Vibe Gedsø Frøkjær

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Researcher (help)
Vibe Gedsø Frøkjær (Vibe Gedsoe Frøkjær, Vibe G. Frokjaer)
Affiliation: Neurobiology Research Unit
Center for Integrated Molecular Brain Imaging
Location: Denmark
Position:
Interest(s): Molecular neuroimaging
Databases: Google Scholar ResearcherGate Scopus Twitter (vibefrokjaer) Wikidata
Link(s): http://nru.dk/staff/vibefrokjaer/vibe.html
http://www.vibegf.dk
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Vibe Gedsø Frøkjær (also V. G. Frokjaer) is a medical doctor affiliated with the Center for Integrated Molecular Brain Imaging and the Neurobiology Research Unit, Copenhagen University Hospital, Rigshospitalet. She is a medical doctor from University of Copenhagen.

Her Ph.D. thesis was titled "Relating cerebral serotonin 2A receptor and serotonin transporter binding to personality and familial risk for mood disorder" (Danish: "Sammenhænge mellem hjernens serotonin 2A receptor- og serotonin-transporterbinding og personlighedsmæssig samt familiær risiko for affektiv sygdom" and supervised by Gitte Moos Knudsen, Lars Vedel Kessing and Steen Gregers Hasselbalch [1].

[edit] Work

  1. Endogenous plasma estradiol in healthy men is positively correlated with cerebral cortical serotonin 2A receptor binding
  2. Evaluation of the serotonin transporter ligand 123I-ADAM for SPECT studies on humans
  3. Familial risk for mood disorder and the personality risk factor, neuroticism, interact in their association with frontolimbic serotonin 2A receptor binding
  4. Frontolimbic serotonin 2A receptor binding in healthy subjects is associated with personality risk factors for affective disorder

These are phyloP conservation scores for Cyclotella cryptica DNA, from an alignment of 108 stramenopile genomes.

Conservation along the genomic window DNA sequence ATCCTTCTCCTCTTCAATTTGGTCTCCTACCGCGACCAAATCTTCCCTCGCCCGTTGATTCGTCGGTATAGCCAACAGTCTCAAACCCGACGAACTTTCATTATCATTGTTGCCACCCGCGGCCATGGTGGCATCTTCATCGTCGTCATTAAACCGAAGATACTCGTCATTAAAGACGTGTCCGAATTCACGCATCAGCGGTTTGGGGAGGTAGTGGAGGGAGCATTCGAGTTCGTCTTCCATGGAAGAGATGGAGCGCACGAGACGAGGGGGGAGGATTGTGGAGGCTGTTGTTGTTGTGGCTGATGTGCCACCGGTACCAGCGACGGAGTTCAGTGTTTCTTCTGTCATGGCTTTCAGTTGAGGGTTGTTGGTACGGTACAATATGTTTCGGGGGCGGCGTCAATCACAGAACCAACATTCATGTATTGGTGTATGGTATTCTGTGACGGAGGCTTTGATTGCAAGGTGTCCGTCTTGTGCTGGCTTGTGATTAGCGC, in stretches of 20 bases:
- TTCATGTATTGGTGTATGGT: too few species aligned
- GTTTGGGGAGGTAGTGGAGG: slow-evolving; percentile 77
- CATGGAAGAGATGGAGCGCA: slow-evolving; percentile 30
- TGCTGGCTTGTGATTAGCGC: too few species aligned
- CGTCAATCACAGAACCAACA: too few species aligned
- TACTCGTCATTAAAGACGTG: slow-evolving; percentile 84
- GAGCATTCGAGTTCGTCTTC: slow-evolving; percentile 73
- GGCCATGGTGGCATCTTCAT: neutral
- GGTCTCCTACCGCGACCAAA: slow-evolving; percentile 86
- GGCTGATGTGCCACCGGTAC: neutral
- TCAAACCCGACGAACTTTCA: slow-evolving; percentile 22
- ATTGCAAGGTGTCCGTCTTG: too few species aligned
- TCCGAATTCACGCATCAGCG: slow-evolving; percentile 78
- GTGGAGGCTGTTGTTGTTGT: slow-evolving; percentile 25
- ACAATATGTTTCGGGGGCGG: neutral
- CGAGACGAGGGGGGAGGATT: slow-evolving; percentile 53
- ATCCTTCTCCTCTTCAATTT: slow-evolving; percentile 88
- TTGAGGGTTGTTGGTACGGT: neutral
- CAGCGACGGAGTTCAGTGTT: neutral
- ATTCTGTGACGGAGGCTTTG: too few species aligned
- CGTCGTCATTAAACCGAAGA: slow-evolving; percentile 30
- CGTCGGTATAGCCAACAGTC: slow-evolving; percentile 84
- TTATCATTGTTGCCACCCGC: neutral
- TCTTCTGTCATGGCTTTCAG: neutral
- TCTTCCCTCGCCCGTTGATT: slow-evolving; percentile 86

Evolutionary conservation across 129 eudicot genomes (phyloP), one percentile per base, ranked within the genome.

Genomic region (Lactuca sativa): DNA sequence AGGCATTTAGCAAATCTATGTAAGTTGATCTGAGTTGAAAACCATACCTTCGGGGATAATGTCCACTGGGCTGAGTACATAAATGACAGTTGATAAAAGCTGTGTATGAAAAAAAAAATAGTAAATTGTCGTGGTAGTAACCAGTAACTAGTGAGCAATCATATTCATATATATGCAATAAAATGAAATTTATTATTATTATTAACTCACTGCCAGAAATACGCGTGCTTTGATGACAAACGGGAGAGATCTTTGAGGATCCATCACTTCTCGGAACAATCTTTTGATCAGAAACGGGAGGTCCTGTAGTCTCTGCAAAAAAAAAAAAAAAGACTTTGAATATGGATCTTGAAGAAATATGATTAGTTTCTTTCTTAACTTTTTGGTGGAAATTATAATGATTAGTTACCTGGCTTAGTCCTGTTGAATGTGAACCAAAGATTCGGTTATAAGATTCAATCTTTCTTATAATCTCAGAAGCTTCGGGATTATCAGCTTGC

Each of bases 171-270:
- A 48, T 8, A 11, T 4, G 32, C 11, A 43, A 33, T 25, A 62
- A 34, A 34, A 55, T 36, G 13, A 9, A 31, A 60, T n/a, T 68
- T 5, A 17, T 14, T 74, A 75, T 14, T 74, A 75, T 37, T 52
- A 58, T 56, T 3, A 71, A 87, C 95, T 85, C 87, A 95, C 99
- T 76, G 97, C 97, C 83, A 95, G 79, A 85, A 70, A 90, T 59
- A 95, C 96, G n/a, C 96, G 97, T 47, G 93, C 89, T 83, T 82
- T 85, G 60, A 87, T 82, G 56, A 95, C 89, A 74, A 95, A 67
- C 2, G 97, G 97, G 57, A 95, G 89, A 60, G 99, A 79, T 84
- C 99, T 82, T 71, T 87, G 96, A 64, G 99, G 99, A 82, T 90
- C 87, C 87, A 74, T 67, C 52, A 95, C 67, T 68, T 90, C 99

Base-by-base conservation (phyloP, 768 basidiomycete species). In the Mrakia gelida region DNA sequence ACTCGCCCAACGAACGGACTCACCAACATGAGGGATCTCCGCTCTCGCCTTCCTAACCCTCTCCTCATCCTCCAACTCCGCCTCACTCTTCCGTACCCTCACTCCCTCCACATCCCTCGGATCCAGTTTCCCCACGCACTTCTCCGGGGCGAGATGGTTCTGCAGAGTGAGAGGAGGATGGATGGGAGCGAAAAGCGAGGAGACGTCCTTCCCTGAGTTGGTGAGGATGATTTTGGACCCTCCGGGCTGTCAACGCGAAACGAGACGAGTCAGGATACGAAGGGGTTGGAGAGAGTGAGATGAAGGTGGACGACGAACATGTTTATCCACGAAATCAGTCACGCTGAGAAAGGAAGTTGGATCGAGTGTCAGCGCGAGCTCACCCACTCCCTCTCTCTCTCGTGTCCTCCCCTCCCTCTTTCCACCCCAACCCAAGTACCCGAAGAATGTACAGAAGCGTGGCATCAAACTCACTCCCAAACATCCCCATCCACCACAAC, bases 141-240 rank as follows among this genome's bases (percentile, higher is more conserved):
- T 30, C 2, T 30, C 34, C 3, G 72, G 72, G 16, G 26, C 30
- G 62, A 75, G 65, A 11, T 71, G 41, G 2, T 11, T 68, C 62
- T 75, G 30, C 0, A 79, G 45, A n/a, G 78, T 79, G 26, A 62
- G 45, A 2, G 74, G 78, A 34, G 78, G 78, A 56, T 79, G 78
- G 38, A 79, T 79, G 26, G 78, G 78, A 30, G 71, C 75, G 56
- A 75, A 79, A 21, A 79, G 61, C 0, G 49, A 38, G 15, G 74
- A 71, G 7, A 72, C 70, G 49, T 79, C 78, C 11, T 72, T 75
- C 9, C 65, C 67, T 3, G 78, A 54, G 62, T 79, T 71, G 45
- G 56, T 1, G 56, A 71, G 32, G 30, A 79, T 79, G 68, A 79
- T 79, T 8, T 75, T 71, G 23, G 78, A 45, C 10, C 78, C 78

5. Gender and the use of hormonal contraception in women are not associated with cerebral cortical 5-HT 2A receptor binding
  6. High familial risk for mood disorder is associated with low dorsolateral prefrontal cortex serotonin transporter binding
  7. Prefrontal serotonin transporter availability is positively associated with the cortisol awakening response
  8. Role of serotonin transporter changes in depressive responses to sex-steroid hormone manipulation: a PET study

[edit] As coauthor

  1. A database of ((18)F)-altanserin binding to 5-HT(2A) receptors in normal volunteers: normative data and relationship to physiological and demographic variables
  2. A PET 18F altanserin study of 5-HT2A receptor binding in the human brain and responses to painful heat stimulation
  3. BDNF val66met and 5-HTTLPR polymorphisms predict a human in vivo marker for brain serotonin levels
  4. Brain serotonin 2A receptor binding: relations to body mass index, tobacco and alcohol use
  5. Cerebral serotonin transporter binding is inversely related to body mass index
  6. Cohort study of risk of fracture before and after surgery for primary hyperparathyroidism
  7. Cortical and subcortical 5-HT2A receptor binding in neuroleptic-naive first-episode schizophrenic patients
  8. Cortisol awakening response and negative emotionality linked to asymmetry in major limbic fibre bundle architecture
  9. Familial risk for major depression is associated with lower striatal 5-HT4 receptor binding
  10. Functional and molecular neuroimaging of menopause and hormone replacement therapy
  11. Hypothalamic-pituitary-adrenal axis tonus is associated with hippocampal microstructural asymmetry
  12. Low frontal serotonin 2A receptor binding is a state marker for schizophrenia?
  13. Ovariectomy drives asynchronous changes in serotonin receptor 2A and transporter availability in rats
  14. Primary hyperparathyroidism: renal calcium excretion in patients with and without renal stone sisease before and after parathyroidectomy
  15. Quantification of123I-PE2I binding to dopamine transporter with SPECT after bolus and bolus/infusion
  16. Role of emotional processing in depressive responses to sex-hormone manipulation: a pharmacological fMRI study
  17. Serotonin transporter binding in the hypothalamus correlates negatively with tonic heat pain ratings in healthy subjects: a ((11)C)DASB PET study
  18. The 5-HT2A receptor binding pattern in the human brain is strongly genetically determined
  19. The effect of storage conditions on salivary cortisol concentrations using an enzyme immunoassay

[edit] External link

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